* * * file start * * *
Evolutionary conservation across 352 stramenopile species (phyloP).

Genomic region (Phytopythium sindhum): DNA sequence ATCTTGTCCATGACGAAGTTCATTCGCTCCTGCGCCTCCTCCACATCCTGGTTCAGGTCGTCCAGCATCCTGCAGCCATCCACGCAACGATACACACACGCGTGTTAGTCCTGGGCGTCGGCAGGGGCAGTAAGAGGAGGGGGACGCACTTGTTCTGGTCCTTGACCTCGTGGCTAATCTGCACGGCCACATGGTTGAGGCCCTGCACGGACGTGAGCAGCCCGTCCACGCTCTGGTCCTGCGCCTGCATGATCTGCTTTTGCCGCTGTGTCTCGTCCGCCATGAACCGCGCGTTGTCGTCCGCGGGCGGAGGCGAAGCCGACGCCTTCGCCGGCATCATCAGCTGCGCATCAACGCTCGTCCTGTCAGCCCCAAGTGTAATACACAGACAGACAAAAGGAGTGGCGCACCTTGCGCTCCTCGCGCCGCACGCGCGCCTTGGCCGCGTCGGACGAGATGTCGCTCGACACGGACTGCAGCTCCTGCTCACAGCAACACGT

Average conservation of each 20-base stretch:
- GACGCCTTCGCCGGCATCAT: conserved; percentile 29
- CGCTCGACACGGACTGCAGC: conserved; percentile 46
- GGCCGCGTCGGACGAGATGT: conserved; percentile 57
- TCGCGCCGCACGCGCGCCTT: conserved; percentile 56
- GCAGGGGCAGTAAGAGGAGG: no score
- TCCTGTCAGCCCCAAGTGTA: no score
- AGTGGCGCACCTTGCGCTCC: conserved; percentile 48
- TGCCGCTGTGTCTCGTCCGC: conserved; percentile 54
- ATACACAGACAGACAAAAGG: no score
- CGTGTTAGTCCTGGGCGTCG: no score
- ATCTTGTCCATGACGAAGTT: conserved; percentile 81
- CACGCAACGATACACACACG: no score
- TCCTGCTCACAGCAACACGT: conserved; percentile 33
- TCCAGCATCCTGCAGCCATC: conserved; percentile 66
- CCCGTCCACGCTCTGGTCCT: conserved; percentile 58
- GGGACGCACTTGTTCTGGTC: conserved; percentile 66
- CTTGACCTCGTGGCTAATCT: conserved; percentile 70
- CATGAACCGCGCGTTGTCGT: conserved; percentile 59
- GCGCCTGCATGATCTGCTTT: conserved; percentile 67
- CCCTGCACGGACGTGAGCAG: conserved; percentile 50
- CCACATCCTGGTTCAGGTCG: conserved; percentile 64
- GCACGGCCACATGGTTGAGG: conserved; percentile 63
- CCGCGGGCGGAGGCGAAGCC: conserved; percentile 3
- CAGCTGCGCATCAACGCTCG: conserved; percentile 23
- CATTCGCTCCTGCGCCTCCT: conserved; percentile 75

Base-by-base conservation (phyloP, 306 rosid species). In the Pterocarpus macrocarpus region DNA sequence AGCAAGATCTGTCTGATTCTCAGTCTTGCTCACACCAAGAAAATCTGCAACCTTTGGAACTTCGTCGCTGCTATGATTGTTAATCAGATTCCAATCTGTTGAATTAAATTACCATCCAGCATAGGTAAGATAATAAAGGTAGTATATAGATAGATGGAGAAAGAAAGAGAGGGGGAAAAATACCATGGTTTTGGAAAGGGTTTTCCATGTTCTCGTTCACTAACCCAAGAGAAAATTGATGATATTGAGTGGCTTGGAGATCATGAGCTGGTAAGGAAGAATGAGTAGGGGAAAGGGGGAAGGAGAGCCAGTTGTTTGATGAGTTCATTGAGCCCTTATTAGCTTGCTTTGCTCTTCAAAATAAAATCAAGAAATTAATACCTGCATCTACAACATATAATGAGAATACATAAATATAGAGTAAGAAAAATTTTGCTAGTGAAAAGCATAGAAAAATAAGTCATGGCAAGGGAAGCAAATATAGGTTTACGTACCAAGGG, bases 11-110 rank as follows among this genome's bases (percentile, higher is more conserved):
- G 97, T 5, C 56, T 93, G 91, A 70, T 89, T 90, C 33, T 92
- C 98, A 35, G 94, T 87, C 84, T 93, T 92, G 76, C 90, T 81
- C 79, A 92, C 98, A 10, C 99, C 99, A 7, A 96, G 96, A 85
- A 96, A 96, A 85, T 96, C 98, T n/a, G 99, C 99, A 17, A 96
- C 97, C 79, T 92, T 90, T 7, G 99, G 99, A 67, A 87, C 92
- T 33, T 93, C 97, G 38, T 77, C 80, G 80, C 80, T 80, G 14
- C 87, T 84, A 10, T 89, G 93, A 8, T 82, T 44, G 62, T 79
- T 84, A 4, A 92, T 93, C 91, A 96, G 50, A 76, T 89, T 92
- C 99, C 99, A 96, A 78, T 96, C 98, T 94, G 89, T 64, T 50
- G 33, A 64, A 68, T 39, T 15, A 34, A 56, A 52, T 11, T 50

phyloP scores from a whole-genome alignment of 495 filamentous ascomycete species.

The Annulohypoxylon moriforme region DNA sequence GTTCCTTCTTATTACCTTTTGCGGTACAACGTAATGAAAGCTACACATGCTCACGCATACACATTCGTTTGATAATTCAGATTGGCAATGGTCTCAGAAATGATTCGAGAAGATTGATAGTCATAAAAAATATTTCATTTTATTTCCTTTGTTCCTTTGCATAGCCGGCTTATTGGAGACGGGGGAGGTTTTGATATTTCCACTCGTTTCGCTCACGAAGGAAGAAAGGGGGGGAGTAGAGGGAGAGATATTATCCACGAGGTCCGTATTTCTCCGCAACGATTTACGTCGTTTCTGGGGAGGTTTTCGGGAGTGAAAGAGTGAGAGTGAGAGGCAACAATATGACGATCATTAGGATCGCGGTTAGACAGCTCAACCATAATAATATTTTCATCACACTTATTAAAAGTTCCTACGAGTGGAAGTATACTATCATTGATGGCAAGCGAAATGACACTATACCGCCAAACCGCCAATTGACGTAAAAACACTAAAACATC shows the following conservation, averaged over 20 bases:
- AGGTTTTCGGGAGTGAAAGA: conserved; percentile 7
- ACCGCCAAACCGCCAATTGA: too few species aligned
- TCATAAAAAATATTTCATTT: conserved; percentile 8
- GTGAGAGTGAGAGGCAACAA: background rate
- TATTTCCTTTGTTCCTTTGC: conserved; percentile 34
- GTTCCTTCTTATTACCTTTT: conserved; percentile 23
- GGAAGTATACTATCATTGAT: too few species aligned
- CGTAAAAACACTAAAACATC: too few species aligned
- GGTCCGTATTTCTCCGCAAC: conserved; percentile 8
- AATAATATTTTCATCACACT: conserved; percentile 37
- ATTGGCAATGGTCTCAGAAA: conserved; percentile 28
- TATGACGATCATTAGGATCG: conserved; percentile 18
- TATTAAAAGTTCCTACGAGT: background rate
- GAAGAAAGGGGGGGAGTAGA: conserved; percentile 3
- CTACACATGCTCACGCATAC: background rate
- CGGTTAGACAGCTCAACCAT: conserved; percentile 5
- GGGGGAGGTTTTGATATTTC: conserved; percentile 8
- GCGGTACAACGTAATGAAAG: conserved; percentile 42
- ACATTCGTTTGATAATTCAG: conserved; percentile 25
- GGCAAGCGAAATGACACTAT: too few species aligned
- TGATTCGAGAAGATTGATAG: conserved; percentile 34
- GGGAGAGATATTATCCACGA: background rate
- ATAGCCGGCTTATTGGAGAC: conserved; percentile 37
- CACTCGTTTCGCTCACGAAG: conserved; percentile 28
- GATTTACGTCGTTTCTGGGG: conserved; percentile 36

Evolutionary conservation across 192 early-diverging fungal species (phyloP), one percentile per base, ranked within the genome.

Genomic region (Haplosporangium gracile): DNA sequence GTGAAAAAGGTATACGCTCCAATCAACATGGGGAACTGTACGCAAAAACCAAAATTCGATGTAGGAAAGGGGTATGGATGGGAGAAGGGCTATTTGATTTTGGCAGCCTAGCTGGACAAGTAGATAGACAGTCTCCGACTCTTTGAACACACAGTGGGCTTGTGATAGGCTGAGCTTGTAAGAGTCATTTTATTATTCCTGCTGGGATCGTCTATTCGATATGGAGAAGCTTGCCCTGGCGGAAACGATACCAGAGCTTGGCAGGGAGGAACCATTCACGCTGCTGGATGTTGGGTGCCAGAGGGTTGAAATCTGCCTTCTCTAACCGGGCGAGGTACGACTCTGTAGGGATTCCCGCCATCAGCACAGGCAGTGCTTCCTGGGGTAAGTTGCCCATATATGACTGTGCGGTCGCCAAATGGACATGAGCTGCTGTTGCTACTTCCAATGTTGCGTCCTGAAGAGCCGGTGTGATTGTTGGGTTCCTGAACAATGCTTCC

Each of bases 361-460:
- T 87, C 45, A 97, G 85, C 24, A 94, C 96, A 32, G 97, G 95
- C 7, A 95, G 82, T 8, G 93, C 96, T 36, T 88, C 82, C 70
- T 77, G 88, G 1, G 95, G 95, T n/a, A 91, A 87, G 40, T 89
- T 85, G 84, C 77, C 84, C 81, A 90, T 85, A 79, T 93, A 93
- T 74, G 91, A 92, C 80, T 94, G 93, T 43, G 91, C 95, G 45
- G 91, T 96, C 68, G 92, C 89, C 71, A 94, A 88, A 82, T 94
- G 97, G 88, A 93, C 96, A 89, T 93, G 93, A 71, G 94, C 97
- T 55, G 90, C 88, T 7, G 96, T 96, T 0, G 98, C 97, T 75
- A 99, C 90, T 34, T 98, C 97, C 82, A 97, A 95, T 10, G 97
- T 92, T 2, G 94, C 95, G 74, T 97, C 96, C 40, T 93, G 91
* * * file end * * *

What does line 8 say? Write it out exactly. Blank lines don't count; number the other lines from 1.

- GCAGGGGCAGTAAGAGGAGG: no score